The Criteria For Choosing One Thing to Do

Image of one glowing light bulb in a group of unlit bulbs

In the past, I've talked about the need to identify a unitary goal in order to be more productive. A unitary goal is: ONE thing you are trying to do. You cannot be nimble if you are trying to achieve a twofer (accomplish two things at once) or if you are vague on your goal. A clear, unitary goal is the means of focusing your effort.

But how do you do that?

David Allen, author of Getting Things Done (which I recommended here), approaches this problem by asking a series of questions to narrow your list of options:

a) What is the physical context? Delete any items that can't be done in the physical context. So, errands can be done when you're going out, but not when you are at your desk. Calls can be made almost any time, but not if you're stuck without a landline or cell service. A face-to-face meeting with someone can only be made when you're physically in the same place.

b) How much time do you have? If it's a short time, delete any items that can't be done in that amount of time. If it's a long time, delete any short items that are not burningly urgent. You don't want to use up a big block of time on little stuff unless you absolutely have to.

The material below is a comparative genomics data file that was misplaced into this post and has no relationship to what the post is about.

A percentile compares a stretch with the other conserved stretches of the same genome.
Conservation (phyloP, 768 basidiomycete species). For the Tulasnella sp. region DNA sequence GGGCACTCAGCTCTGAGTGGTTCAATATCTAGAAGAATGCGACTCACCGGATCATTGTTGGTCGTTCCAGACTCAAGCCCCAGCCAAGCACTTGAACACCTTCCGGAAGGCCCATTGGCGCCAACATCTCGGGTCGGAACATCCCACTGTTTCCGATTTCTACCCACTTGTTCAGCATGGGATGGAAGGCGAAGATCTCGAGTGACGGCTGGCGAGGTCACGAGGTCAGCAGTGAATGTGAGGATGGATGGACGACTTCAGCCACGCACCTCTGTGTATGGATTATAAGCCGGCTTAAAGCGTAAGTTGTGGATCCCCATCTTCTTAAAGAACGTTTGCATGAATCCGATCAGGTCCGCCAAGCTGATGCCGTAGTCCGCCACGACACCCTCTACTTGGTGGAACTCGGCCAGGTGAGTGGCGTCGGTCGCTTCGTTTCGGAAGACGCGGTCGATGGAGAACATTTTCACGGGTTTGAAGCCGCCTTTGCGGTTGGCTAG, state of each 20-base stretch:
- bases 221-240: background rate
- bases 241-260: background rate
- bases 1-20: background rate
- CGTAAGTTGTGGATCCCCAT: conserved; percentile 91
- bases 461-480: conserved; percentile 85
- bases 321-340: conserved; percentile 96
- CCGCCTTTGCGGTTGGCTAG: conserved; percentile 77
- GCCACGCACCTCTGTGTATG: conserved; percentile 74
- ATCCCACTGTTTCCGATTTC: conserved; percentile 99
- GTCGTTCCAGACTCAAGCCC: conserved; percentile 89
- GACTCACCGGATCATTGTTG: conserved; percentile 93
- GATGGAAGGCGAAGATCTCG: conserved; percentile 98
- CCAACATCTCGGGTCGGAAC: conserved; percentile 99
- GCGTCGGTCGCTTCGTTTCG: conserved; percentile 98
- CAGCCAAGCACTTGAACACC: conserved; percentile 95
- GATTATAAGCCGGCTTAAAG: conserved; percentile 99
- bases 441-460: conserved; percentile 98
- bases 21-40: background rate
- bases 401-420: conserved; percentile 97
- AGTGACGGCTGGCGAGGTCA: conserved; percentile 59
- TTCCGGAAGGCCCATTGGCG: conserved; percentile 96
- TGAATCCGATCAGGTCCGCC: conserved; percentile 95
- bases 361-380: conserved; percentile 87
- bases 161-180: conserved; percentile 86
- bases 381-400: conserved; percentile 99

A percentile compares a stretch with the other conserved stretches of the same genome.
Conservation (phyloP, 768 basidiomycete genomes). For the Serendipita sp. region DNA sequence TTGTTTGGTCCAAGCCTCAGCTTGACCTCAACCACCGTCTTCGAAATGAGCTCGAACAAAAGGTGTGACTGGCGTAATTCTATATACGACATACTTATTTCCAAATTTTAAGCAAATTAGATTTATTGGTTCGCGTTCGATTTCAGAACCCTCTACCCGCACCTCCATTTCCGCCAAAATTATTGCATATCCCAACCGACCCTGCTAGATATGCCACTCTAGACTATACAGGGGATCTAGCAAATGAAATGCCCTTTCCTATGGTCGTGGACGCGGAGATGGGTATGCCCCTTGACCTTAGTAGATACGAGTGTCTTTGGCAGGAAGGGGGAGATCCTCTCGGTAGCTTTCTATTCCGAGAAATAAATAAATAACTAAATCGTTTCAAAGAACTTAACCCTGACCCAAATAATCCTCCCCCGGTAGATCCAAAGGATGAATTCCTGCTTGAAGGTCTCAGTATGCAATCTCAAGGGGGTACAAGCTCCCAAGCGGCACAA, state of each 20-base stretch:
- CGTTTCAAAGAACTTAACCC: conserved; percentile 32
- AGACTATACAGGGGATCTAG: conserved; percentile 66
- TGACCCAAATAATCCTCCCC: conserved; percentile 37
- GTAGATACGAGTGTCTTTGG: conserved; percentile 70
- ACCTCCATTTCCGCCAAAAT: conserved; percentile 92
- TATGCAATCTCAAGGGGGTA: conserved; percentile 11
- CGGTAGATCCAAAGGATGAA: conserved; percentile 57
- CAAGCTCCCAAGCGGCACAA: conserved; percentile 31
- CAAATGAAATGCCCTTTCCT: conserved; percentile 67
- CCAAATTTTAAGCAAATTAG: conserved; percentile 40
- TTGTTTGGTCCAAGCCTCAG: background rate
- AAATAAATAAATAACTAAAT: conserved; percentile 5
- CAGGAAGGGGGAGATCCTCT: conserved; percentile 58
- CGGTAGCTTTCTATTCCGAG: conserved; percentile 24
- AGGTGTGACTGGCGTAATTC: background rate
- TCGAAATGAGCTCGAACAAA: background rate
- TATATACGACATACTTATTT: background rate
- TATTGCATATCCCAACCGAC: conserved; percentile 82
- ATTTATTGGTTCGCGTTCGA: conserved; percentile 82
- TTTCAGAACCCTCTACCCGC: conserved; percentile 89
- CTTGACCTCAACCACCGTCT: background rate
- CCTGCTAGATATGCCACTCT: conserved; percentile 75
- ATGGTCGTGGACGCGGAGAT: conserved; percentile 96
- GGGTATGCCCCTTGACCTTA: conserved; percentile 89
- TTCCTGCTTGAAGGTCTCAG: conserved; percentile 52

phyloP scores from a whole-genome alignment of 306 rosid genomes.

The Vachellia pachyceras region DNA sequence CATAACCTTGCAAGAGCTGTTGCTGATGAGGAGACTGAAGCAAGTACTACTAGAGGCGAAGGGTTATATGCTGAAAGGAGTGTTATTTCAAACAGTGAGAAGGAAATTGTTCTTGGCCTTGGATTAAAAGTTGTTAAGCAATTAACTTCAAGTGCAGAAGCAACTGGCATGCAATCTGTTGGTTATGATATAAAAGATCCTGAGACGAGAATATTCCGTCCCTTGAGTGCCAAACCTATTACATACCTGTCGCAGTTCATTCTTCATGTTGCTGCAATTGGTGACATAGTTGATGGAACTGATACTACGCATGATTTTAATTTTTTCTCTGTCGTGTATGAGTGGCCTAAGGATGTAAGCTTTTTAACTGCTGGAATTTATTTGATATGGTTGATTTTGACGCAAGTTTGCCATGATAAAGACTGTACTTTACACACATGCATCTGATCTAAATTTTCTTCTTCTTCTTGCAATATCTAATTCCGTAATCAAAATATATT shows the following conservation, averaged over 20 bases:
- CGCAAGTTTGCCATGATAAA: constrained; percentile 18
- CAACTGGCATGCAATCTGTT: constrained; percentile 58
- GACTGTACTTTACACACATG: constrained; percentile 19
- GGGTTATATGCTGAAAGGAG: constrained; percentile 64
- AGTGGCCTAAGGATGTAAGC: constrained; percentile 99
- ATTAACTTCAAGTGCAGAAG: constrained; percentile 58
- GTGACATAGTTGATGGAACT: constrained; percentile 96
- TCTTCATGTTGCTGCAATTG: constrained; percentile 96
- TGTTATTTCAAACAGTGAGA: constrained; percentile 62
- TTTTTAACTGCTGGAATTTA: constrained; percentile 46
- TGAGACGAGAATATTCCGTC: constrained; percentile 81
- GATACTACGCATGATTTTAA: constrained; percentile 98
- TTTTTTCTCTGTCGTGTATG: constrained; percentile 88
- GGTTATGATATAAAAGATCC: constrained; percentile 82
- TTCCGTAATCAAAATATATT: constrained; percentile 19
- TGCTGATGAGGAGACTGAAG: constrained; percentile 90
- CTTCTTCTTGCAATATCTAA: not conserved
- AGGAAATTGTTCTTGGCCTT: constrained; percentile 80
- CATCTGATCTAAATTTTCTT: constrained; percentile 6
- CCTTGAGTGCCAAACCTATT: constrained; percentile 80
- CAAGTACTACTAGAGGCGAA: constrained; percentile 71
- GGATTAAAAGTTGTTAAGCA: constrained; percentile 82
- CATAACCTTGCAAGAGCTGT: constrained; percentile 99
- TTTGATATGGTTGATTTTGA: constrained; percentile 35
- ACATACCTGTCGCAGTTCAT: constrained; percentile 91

c) What are your mental and physical resources? Are you tired or energized? Relaxed or tense? Upset or calm? Delete any tasks that require resources you just don't have. You can't do hard thinking or hard physical labor when you're exhausted.

Seriously consider deleting any task that is not a good match to your mental and physical state, unless it so important and urgent it's worth the loss of efficiency. If you do your email when you're bright-eyed and bushy-tailed, you'll use up that creative time on stuff that doesn't need it. If you try to do a creative task when you're feeling a little tired and tense, you'll have to work harder at self-motivation, which takes time.

Presumably you have a much shorter list now. Maybe you can simply prioritize by looking at the list. But what if you can't?

In this situation, what you can do is brainstorm criteria for selecting the one goal to focus on now.

Here's a way to brainstorm criteria: Look at each item and say to yourself, "I would choose this item if...." then see what comes up after the "if." This brings up issues that are hovering in the background. Here are some ways you might finish that sentence:

"I would choose this one if I knew I could really finish it in the time."

"I would choose this one if I were most focused on making money."

"I would choose this one if I really stuck to my plan for the week."

The corresponding criteria are:

  • doability
  • dollar payoff
  • integrity

Now you have a list that can be weighed abstractly to decide which is most important. And the most important is the one thing to do right now.

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